Life, death and miracles of the Red Velvet Cake

After posting the recipe for the Red Velvet cake I have received a few messages with doubts and questions about it. It is true that for us, in Italy, this is quite a strange cake, very different from what we are used to find in the pastry shops!

Rose Red Velvet Cake from Rose's Heavenly Cakes

So I have decided to write about it, to tell you  the story of a cake that has a more intricate past than a soap opera!

Well, if you are american, probably you will find that in this post I don’t really say anything new to you. But if not….keep reading!

The origin of the Red Velvet cake go back in time up to the middle of 19th century, but, the legend says that at that time, it was really fashion to give very important names to very common stuff…and also, “red” referred to what  we would now call brown sugar.

So no scoop for now.

Getting right to the period of World War II the story becomes more interesting: First of all the bakers would add beets to the cake mix to keep them moist for longer.

Also, cocoa powder was processed  in a different way, leaving the acids at their natural level. Due to a chemical reaction, the pigments contained in cocoa, the anthocyanin, would react with the baking soda (a base) creating a reddish colour. Nowadays the cocoa powder acidity is washed off with an alkaline solution and this reaction doesn’t happen anymore. That is why we add some vinegar or buttermilk to the mix.

Ok then, looks like at this stage the Red Velvet cake is still a brown-sort of-reddish colour one.

But, during the great depression, things get even more exciting.

“Adams extract”, one of the first companies to produce food colouring, used this cake to promote its revolutionary new product..and that’s when this baby gets promoted..from brownish velvet, to red OMG velvet.

So as you already now all the scientific facts, we can talk about gossip.

Another urban legend says the Red Velvet cake was invented by the chef of the prestigious Waldorf-Astoria hotel in New York.

In the book The Vanishing Hitchhiker (W.W. Norton, 1989) by Jan Brunvand we find this interesting story:

Our friend, Dean Blair, got on a bus in San Jose one morning and shortly after, a lady got on the bus and started passing out these 3 x 5 cards with the recipe for “Red Velvet Cake.” She said she had recently been in New York and had dinner at the Waldorf-Astoria and had this cake. After she returned to San Jose, she wrote to the hotel asking for the name of the chef who had originated the cake, and if she could have the recipe.

Subsequently she received the recipe in the mail along with a bill for something like $350 from the chef. She took the matter to her attorney, and he advised her that she would have to pay it because she had not inquired beforehand if there would be a charge for the service, and if so, how much it would be. Consequently, she apparently thought this would be a good way to get even with the chef.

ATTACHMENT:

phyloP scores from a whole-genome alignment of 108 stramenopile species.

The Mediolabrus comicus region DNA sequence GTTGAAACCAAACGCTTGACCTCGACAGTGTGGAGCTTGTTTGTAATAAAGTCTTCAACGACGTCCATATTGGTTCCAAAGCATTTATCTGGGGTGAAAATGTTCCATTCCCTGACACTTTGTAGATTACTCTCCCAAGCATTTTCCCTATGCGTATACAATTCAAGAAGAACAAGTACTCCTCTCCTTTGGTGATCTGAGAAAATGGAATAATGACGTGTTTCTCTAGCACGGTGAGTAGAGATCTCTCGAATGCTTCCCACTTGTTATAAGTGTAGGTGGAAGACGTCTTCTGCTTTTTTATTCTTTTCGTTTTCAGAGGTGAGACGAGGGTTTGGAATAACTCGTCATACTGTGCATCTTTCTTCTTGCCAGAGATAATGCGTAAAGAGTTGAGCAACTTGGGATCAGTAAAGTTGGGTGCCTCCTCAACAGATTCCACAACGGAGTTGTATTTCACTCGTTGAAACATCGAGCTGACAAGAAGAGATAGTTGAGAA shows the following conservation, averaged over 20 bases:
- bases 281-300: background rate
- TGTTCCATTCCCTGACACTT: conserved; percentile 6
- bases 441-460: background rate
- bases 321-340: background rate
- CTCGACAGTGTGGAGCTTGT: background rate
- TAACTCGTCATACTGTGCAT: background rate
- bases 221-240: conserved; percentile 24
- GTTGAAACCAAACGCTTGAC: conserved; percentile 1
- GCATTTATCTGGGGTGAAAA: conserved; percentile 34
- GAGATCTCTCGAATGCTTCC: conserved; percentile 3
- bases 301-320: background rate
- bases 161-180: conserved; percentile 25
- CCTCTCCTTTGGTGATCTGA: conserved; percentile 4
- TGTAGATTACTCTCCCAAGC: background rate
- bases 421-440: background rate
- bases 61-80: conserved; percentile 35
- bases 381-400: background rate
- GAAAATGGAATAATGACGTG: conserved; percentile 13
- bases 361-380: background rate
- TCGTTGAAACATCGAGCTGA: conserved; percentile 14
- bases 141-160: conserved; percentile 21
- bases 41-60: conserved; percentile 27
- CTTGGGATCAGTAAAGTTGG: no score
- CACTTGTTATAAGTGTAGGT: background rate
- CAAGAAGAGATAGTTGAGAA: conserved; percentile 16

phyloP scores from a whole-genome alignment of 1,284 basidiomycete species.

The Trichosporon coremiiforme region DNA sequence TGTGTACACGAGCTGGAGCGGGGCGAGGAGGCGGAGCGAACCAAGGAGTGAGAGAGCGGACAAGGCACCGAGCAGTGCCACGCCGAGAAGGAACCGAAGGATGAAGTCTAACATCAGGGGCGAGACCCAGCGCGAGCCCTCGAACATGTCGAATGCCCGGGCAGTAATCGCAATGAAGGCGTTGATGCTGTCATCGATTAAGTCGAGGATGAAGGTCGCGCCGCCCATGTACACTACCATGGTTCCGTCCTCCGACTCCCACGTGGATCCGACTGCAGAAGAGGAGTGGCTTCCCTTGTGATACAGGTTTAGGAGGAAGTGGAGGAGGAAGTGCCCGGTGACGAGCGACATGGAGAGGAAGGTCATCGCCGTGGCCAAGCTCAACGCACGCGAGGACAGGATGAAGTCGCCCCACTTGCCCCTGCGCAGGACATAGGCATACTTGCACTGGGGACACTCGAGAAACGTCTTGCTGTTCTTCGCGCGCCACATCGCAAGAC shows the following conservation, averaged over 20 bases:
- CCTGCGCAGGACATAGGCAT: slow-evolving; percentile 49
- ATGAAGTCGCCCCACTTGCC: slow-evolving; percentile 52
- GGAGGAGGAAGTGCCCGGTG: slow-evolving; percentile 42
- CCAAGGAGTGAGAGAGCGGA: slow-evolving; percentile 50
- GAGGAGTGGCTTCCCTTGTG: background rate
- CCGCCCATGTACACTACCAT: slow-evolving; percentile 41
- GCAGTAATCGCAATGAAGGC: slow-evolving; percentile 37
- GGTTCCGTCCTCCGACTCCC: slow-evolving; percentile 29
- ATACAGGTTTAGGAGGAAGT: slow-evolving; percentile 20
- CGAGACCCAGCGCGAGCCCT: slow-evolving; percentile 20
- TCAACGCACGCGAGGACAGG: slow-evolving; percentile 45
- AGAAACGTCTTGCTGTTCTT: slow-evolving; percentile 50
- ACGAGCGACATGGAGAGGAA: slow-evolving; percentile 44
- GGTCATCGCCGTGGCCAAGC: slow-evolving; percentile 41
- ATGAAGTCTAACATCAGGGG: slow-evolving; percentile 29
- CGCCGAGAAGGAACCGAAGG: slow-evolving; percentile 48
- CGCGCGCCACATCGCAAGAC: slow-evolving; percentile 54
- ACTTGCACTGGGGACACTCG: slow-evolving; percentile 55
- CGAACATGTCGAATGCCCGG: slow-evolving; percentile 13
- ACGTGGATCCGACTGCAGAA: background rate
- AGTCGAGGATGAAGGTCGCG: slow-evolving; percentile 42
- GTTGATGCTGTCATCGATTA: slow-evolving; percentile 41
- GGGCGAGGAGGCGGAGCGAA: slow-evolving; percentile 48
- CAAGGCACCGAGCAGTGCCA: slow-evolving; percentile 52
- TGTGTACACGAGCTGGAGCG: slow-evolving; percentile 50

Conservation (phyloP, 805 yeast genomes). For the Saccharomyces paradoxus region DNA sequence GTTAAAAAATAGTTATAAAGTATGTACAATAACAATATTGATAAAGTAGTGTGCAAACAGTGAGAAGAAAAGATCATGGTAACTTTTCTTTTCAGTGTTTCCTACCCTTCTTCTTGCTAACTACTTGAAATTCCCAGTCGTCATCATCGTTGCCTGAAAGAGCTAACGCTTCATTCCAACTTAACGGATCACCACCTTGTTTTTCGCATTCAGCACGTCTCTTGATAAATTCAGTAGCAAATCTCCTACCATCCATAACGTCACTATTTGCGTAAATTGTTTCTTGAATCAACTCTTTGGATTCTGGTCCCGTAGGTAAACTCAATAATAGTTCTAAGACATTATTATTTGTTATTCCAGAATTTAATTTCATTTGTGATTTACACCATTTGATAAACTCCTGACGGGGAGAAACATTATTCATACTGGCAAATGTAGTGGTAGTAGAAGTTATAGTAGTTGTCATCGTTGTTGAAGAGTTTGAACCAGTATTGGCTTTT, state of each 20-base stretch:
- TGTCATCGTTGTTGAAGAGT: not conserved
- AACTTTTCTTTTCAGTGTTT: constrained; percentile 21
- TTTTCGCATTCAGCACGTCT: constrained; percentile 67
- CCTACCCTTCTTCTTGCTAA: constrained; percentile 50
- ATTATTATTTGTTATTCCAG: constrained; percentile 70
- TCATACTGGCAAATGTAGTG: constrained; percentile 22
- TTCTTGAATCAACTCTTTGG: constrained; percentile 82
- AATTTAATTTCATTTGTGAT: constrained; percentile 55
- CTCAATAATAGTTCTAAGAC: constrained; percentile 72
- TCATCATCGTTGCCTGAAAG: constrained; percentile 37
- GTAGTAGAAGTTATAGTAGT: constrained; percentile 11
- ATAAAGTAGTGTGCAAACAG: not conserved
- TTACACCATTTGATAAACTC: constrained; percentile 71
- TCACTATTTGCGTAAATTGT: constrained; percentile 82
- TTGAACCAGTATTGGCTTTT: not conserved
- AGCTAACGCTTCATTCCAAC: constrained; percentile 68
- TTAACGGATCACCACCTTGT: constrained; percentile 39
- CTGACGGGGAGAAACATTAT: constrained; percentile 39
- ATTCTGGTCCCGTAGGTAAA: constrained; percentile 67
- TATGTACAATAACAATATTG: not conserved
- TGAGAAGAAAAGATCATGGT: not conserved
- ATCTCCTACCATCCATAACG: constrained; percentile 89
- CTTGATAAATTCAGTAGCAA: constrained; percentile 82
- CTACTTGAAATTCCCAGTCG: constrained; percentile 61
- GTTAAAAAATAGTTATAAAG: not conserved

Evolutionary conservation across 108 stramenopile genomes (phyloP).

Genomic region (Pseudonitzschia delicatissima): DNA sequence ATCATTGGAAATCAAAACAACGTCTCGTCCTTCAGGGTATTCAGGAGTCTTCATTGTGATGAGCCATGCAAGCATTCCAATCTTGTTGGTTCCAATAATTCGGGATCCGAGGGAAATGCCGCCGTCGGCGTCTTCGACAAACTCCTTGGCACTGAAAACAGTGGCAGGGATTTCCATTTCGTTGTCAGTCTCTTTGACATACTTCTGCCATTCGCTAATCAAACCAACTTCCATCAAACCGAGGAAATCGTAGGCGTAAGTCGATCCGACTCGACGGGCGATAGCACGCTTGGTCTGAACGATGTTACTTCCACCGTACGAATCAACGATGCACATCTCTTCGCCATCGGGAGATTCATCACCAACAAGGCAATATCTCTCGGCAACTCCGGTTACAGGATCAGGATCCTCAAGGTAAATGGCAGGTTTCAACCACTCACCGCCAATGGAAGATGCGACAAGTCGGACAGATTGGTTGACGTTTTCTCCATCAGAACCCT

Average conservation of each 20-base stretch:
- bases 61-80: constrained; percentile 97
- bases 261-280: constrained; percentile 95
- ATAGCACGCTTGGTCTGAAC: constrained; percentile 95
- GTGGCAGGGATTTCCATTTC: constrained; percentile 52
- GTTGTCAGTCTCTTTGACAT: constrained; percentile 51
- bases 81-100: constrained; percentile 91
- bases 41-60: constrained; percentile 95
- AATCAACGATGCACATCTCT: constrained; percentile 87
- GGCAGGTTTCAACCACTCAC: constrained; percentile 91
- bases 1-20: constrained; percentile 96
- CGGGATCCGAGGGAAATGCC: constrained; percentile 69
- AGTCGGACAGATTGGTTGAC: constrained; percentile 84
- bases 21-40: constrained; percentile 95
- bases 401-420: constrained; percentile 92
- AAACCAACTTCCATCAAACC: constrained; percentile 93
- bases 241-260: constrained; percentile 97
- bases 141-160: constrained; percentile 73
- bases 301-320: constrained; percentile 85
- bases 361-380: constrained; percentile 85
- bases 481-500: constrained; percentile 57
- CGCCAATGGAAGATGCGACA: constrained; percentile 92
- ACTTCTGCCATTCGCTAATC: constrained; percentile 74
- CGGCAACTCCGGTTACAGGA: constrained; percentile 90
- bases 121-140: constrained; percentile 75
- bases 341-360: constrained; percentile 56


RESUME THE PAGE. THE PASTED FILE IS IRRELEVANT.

So now we know why this cake is also knows as “100$ cake”, “200$” and maybe more…Also, we are now big fans of the lady on the San Jose bus.

What’s sure is, if I can add my professional opinion, that leaving the great red colour on a side for a second, this is just a…..vanilla- chocolate- none of the above- cake.

So, especially talking to those who have doubts about it (“can I use something more natural instead than food colour?”) I would suggest to look for brands that produce naturally derived colours- especially talking about red colour that is known to be extract from an insect..cochineal. Or, simply do it the old fashioned way..bake a nice, good, natural Red-Browinsh Velvet.

Happy baking!


A study in scarlet

I have been working on sugar poppies for a few days.

I love poppies, they are one of my favourite flower, so I am trying to get them as good as I can..

It takes a while to make sugar flowers..first you have to prepare all the stamens and leave them to dry completely.

In the mean time you can work on the petals and then put it all together.

In this case the stamens require some work too…

The petals are quite big and the wire used is really thin…  they need to be done and dusted, then they need too dry. When they are “almost dry” the flower can be assembled. You have to find this “perfect moment ” when the petals will be dry enough to hold, but still flexible enough to be put in shape.

Well guess what, to understand when  this “perfect moment” comes is not easy at all!!

Anyway, here is the result of my work:

I guess the most important thing is that I have done it,

and I will keep trying until I am totally satisfied with the result.

What I really like about sugar flower work is that it teaches you determination

and consistency.

I guess that “perfect moment” only comes with experience and patience…

elementary, Watson!